This is a story about an OC Transpo bus driver who made my week. Like, actually made my week. I’m still significantly happier and better off because of this person, and I figured I should pass on his awesomeness.
As a broke student, losing my bus pass is the worst thing that can happen. Besides my need for daily transportation, I use my plastic pass holder as a stand-in wallet.
This little red folder is everything to me–without its contents, I can’t even buy groceries. If I lose it, the best case scenario is that I’m stranded in Vanier, counting change and praying I have enough money/time to bus down to OC Transpo’s awkwardly located Lost & Found.
I assume you see where this is going.
It was Wednesday, March 12 when I lost my bus pass. It was my fault, of course; the pass had fallen out of my pocket while I was riding home, and I didn’t notice until it was too late. To make matters worse, this was particularly bad timing (an out-of-town friend was coming in that night, I had projects due at school, et cetra). I was stuck.
Then my phone rang. It was my bus driver. He had found my bus pass and, since my business card was stuffed alongside it, he was able to contact me to let me know. The heads up was incredibly kind, but what he offered next was truly above-and-beyond:
“I was just gonna bring it into work tomorrow, but I’m heading out for a bit after dinner. Did you want me to just drop it off with you?”
I was stunned. Seriously? Was this person actually willing to bring my lost bus pass right to my doorstep? Was this real life? He insisted that it wouldn’t be out of his way, and I thanked him repeatedly him over the phone.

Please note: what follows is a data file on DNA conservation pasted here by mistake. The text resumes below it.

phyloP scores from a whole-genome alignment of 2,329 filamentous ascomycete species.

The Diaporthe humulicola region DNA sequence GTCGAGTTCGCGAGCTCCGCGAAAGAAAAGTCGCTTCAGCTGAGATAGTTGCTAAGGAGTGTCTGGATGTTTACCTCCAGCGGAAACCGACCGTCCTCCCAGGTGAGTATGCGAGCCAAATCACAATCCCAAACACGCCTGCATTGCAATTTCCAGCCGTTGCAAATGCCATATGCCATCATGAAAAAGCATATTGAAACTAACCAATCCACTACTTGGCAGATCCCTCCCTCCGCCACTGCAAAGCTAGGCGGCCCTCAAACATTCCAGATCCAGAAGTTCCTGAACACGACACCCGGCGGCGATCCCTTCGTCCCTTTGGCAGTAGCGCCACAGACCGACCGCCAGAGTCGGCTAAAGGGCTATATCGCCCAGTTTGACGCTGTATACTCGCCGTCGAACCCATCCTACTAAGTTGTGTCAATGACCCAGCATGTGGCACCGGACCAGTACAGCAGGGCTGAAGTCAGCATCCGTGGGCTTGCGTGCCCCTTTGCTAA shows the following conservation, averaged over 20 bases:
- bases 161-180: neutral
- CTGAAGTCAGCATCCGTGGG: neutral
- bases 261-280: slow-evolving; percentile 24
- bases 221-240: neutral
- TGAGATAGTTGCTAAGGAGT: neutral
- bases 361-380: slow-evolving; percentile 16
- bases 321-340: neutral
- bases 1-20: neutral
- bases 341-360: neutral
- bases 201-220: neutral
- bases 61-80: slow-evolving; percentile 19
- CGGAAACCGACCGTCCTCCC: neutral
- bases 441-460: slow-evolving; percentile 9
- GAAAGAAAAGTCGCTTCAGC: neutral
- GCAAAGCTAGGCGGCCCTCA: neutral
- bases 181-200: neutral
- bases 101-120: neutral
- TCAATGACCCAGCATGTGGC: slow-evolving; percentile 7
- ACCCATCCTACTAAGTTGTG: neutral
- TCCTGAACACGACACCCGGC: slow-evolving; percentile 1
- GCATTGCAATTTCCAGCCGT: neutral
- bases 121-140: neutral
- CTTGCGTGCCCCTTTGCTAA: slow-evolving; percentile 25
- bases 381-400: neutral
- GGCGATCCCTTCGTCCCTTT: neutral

Not even an hour later, he was on my doorstep with the little red plastic pass holder that held my life. Every card was still in place. My out-of-town friend gaped as I came back inside. We couldn’t believe it.
The driver who came to my rescue had such a cheery disposition, so willing to do something nice for someone else. There was no awkward speech about how I should watch my things, no passive aggression, no expectation that I grovel in exchange for my bus pass. Instead, this man just seemed genuinely happy to help.
This attitude and gesture left a profound mark. This past week, I have actively tried to be less naggy and more giving. If this complete stranger could forgive my absentmindedness and kindly help to minimize the damage, then surely I could be more understanding and helpful to my friends or my roommates. By going out of his way for someone, and by showing so much joy in doing so, this bus driver started a pretty great chain of kindness and positivity. He also made the City of Ottawa look really, really good to my out-of-town friend (who left with a great impression, and is now considering moving here).
I am so proud to live in a city with kind people in the driver’s seat (literally).